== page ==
» Freaky Tiki Fridays II. You might remember that July’s Nips column mentioned a fun new thing called Freaky Tiki Fridays at Think Tank in Kendall Square. Well, the day after the inaugural happy hour, Cambridge experienced the Great Flash Flood of 2010. Think Tank’s sub-basement space was nearly destroyed. Now the joint has re-emerged from the deluge, and Boston’s Emperor of Exotica, Brother Cleve, reports that the weekly after-work shindig with Polynesian-styled cocktails and app specials and “an array retro/futuristic sounds of nu/old school lounge, tiki/exotica, surf, soul and other titty shakers” is back on.
» Bittermens Bitters. Finally, finally, finally, Boston has its own bitters producer. The saga of Bittermens Bitters, which Avery and Janet Glasser started in 2007, has included a long and drawn-out licensing application, an ill-fated partnership with the Bitter Truth, and, finally, today’s status as a legal producer and seller of “non-potable” elixirs — like Xocolatl Mole Bitters, Grapefruit Bitters and Boston Bittahs — beloved by craft cocktail bartenders nationwide. Congrats and best of luck to this local concern. Here’s how to buy Bittermens Bitters.
A friendly reminder that this coming tax-free weekend doesn’t just apply to TVs, leather armchairs and solid-wood shellcases for your iPad. It also applies to booze. Have your eye on a bottle of green Chartreuse VEP ($130)? Strathisla 1967 Speyside scotch whisky ($175)? Remy Martin Cognac Louis XIII Grande ($1700)? Well, grab your shopping cart and boogie down the aisle of one of these fine establishments.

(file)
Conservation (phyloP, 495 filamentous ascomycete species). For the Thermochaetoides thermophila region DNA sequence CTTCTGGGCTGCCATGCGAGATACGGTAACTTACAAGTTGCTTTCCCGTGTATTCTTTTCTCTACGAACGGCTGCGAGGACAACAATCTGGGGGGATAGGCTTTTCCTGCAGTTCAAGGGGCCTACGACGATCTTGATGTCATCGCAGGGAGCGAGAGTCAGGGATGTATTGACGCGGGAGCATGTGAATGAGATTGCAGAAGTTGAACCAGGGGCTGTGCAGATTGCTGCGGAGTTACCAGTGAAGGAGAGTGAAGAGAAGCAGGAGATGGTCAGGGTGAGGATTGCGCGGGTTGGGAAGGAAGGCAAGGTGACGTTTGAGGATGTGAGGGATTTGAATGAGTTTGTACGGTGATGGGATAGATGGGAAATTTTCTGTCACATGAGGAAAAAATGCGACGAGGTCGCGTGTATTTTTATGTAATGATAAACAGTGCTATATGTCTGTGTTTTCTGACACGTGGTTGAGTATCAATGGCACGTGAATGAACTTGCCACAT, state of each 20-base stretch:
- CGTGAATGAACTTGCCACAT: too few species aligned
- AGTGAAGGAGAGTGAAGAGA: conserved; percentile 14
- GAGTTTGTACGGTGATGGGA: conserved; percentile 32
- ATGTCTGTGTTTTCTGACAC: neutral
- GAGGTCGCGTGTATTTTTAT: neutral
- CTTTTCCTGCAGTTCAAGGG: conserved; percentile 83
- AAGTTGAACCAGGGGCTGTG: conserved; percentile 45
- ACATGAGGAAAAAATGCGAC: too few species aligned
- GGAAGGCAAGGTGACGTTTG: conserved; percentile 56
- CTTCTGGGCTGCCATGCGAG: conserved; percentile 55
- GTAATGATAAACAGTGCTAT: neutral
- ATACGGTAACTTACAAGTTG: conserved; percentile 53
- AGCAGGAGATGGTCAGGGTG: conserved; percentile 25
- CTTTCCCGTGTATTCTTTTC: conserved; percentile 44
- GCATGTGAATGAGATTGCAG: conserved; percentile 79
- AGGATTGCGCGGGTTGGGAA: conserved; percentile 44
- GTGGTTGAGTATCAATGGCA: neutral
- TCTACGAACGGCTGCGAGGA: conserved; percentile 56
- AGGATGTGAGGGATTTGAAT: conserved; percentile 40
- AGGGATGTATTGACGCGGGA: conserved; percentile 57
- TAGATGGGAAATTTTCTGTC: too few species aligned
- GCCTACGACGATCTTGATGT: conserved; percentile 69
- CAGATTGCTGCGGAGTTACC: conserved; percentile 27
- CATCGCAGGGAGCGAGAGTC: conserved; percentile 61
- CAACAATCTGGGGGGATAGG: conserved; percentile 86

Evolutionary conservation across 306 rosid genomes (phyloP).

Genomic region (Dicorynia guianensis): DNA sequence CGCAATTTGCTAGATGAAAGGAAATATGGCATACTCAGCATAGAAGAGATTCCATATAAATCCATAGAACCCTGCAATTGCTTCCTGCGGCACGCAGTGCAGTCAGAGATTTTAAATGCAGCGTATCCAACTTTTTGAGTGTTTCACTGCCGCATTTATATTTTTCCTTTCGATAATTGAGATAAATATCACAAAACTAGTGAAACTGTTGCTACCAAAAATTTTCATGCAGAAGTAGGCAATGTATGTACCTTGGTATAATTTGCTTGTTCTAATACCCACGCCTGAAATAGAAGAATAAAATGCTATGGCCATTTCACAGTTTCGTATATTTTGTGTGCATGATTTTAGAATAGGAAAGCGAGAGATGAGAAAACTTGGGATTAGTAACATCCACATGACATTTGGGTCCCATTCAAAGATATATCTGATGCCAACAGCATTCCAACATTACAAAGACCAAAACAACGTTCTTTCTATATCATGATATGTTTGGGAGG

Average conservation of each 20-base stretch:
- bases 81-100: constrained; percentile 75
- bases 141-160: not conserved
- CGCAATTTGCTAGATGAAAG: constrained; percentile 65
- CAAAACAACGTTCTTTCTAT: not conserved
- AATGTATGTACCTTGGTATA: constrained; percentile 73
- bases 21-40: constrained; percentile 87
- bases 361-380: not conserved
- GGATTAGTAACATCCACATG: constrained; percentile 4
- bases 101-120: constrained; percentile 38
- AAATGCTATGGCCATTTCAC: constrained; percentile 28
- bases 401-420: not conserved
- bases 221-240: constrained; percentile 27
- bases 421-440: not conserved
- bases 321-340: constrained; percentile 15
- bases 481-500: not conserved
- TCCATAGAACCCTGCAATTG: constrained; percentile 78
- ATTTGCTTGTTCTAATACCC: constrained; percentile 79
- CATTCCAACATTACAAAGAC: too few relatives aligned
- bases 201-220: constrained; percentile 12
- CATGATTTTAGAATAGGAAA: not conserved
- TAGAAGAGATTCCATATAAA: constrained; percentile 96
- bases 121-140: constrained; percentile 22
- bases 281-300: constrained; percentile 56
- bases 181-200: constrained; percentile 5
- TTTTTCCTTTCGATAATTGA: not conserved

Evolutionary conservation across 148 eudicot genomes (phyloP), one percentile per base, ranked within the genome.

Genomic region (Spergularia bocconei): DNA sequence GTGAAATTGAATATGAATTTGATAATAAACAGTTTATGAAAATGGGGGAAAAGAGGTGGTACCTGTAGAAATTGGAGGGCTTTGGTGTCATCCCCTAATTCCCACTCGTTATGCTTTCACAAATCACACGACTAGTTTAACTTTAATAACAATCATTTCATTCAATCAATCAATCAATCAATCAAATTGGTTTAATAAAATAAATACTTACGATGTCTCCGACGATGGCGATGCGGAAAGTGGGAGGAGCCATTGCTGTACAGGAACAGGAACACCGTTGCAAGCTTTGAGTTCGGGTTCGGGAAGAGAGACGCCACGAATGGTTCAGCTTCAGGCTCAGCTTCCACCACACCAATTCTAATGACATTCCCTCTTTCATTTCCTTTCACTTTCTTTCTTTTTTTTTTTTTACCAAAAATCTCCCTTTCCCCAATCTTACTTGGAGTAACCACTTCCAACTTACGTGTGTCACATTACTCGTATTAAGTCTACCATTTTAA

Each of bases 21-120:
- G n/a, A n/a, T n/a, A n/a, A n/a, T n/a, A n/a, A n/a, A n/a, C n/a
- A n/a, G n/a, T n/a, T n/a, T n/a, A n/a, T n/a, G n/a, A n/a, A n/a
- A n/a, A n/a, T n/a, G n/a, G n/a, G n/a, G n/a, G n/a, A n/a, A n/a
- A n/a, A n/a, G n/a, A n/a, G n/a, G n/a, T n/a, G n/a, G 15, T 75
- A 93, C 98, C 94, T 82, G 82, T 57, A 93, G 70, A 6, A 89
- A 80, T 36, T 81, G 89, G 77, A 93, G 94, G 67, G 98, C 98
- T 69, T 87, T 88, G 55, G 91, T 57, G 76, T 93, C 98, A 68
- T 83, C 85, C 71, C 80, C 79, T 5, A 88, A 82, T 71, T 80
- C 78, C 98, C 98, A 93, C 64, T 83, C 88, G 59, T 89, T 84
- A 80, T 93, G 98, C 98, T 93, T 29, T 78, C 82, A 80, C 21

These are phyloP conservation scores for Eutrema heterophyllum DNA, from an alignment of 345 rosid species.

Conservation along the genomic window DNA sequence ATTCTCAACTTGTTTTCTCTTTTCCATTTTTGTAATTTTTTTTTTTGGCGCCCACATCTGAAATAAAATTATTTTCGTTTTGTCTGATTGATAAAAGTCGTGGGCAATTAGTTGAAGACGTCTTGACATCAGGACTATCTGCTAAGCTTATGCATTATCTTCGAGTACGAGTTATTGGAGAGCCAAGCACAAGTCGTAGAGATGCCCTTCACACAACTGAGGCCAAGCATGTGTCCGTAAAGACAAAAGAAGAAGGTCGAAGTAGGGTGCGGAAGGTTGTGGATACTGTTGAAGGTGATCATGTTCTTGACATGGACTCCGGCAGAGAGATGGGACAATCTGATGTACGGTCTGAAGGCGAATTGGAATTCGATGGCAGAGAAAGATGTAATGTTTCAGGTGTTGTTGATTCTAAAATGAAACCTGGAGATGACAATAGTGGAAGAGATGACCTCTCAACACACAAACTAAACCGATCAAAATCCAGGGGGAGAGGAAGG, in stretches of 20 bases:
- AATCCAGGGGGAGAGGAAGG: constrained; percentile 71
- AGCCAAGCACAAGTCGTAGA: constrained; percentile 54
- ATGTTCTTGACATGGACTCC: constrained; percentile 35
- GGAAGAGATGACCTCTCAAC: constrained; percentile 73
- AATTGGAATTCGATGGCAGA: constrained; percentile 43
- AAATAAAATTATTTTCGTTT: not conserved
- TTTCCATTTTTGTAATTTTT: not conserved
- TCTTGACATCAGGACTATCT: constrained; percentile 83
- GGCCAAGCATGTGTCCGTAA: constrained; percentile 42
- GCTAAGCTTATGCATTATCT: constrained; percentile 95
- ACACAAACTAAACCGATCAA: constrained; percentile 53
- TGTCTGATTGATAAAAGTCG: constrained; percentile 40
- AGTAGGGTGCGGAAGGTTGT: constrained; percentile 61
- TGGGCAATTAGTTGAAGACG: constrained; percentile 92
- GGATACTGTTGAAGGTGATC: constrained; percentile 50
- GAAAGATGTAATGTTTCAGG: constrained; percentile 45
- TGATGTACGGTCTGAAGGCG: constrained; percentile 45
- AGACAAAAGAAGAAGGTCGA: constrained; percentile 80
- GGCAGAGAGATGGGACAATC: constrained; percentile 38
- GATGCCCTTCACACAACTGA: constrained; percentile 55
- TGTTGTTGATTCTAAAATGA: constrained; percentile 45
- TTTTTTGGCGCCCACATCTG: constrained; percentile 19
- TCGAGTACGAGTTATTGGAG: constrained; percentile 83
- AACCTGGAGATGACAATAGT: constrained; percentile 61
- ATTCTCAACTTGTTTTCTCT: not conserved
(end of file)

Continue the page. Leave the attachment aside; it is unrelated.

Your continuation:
» Boston wins. Damned if Boston didn’t hit it out of the park during Tales of the Cocktail in July. First of all, more Boston bar industry folk represented our city at New Orleans’ annual drinks convention than ever before. Second of all, Drink won the Grand Marnier-sponsored Barroom Brawl, besting five other top-notch cocktail bars from around the U.S. and earning the title Best Bar in America. Third of all, Drink’s Misty Kalkofen won the Pisco Sour Pentathalon and will in the near future enjoy her prize: a trip to Peru to see how desert-grown grapes turn into white brandy. Congrats to all! Liza Weisstuch offers a vivid snapshot of the competition and, more generally, the Boston slant on Tales in today’s Phoenix. Good stuff.
» Remixology. Speaking of contests, there’s a new bar celeb in town: John Mayer of Cambridge’s Craigie on Main. A relatively new member of the staff there, he wowed everyone at the Appleton Estate Rum Remixology contest earlier this week with his mixing skills, sense of humor and ability to explain how a favorite song inspired a new cocktail. His presentation involved Frankie Valli’s “Sherry Baby,” a powder-blue brocade blazer, three mixing glasses spinning on a turntable, a small disco ball, a history lesson on Jamaica’s first prime minister — Alexander Bustamante — and the year 1962. He will compete in the national finals of the competition in NYC on August 30. Go, John! Here are recipes for the Bustamante and the other semi-finalists’ tasty drinks.